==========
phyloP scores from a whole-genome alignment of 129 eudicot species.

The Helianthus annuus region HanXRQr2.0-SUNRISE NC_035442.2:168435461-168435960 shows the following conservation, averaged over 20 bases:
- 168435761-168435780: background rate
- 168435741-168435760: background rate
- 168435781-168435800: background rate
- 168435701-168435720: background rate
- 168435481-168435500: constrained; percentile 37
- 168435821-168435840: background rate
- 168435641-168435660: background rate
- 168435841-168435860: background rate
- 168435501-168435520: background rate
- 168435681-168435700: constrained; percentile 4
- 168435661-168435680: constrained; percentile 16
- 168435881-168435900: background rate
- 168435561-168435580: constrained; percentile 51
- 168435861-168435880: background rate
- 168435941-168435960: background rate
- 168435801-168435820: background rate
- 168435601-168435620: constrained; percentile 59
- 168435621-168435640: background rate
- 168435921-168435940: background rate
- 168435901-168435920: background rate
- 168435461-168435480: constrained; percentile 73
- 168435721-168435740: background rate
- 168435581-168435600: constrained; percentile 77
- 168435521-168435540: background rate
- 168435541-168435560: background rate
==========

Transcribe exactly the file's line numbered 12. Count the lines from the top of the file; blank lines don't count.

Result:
- 168435681-168435700: constrained; percentile 4